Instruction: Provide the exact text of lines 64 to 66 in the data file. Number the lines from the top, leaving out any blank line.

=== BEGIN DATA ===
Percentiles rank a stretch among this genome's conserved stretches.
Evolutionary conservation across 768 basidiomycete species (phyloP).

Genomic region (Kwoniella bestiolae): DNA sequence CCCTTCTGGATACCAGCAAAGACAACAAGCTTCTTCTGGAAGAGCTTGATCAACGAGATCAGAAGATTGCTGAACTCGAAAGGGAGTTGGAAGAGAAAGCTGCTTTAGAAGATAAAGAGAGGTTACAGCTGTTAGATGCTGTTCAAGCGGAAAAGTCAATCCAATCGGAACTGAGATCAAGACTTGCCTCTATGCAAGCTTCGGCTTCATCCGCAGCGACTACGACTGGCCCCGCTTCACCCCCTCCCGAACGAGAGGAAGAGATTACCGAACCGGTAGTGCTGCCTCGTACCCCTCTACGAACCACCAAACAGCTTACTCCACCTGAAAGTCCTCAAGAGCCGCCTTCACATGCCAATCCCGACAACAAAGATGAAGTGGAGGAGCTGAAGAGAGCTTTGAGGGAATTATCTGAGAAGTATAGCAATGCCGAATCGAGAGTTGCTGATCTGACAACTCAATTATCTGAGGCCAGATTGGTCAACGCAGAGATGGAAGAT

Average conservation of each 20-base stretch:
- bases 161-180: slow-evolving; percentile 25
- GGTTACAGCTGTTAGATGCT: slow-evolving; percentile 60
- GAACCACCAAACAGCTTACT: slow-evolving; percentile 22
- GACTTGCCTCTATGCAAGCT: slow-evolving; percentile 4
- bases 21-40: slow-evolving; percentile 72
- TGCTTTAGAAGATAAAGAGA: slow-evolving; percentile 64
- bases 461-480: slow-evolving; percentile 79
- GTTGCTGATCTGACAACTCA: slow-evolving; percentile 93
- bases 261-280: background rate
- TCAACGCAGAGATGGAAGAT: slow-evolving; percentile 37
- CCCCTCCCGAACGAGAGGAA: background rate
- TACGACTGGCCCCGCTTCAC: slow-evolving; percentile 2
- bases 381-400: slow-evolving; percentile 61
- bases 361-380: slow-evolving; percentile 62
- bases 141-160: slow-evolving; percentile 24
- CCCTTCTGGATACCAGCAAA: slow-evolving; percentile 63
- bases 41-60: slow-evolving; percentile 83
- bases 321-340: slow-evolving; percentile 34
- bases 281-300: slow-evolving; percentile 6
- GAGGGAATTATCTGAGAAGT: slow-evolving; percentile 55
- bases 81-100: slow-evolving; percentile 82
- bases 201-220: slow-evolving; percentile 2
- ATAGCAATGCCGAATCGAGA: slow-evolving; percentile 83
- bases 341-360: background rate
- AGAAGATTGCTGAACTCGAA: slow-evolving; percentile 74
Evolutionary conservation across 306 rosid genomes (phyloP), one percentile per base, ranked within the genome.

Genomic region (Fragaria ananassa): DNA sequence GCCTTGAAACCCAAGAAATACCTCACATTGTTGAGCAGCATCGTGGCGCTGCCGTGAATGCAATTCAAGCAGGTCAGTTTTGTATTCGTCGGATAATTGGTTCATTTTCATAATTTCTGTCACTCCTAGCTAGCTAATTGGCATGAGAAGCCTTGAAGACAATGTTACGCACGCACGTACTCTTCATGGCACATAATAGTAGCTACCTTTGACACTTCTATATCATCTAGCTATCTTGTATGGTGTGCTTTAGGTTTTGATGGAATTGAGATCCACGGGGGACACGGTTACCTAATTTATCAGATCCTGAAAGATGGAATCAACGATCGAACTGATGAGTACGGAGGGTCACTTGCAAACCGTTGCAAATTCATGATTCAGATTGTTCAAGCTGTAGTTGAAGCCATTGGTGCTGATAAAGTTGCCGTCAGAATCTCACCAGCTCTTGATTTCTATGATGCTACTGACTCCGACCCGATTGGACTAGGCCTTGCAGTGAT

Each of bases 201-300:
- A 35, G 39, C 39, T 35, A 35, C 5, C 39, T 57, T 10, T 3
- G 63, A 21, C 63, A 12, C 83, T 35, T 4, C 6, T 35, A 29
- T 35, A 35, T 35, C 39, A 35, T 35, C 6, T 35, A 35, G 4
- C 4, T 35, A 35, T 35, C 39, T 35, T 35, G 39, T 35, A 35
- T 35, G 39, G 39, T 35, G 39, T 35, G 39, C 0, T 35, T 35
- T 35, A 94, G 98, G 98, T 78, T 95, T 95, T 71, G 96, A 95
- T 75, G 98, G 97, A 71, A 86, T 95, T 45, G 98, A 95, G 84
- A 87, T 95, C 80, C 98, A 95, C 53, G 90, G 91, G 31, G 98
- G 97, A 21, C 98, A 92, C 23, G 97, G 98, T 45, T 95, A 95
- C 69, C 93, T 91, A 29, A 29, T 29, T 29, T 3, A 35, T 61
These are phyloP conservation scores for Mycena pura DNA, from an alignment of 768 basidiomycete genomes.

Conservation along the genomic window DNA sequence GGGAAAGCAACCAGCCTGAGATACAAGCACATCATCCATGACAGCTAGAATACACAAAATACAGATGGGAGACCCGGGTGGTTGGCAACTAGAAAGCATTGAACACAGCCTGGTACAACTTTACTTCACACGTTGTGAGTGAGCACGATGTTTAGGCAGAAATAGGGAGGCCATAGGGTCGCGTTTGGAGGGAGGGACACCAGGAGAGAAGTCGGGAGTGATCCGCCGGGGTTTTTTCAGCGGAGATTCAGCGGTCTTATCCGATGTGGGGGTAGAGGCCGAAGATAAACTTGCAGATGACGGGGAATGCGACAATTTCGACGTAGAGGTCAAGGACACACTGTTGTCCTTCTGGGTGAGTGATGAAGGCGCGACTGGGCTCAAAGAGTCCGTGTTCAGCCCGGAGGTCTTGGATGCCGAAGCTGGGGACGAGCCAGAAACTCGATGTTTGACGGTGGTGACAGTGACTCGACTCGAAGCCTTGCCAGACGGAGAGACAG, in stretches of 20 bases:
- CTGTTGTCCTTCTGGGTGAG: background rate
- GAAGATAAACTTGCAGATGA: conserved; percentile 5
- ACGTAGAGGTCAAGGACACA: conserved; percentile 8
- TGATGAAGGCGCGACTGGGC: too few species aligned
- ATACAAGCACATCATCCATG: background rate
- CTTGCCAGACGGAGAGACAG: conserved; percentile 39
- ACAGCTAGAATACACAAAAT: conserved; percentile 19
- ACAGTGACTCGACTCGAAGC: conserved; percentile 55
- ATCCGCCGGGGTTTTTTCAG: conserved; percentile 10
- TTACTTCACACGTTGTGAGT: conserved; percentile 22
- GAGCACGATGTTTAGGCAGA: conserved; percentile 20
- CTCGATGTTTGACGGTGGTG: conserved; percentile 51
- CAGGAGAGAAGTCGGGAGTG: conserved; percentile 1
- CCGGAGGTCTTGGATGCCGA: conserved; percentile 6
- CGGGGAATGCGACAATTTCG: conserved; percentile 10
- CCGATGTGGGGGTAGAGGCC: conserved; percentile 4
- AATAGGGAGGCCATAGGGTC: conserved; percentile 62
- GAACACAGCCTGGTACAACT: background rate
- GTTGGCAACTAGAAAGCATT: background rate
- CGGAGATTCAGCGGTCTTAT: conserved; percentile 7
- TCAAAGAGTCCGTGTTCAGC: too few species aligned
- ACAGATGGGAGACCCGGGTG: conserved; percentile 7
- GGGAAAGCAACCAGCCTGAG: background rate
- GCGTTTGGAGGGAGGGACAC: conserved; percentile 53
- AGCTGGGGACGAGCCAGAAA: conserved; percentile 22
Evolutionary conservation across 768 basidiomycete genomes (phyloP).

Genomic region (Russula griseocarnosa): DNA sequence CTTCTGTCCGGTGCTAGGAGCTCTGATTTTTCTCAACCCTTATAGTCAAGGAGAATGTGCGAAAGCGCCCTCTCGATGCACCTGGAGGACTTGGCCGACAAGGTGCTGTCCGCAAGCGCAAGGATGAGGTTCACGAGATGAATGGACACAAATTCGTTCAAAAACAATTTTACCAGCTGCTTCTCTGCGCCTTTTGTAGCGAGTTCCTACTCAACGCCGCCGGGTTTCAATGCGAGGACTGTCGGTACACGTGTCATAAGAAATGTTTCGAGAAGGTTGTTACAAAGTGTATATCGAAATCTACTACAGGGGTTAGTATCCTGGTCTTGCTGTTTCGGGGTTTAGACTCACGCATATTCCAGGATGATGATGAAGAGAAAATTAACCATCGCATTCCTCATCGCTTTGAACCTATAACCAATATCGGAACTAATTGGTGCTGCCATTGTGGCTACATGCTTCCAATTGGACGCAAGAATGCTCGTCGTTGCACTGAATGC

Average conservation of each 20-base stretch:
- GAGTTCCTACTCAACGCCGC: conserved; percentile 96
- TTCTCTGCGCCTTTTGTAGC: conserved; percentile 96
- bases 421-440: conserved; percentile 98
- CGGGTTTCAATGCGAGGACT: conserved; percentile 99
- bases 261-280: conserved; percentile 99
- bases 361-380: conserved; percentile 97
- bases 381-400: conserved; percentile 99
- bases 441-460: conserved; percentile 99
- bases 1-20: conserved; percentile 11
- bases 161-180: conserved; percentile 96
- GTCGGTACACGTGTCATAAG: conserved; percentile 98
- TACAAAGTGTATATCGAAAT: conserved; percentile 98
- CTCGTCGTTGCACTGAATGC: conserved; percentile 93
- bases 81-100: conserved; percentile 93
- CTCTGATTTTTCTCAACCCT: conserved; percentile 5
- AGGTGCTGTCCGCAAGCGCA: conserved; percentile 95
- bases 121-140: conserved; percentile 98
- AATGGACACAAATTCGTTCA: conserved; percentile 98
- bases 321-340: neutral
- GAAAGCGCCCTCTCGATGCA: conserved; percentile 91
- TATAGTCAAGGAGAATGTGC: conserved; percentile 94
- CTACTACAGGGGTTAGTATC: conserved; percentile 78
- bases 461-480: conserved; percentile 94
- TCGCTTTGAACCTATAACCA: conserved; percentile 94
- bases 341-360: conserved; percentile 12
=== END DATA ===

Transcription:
- CGGAGATTCAGCGGTCTTAT: conserved; percentile 7
- TCAAAGAGTCCGTGTTCAGC: too few species aligned
- ACAGATGGGAGACCCGGGTG: conserved; percentile 7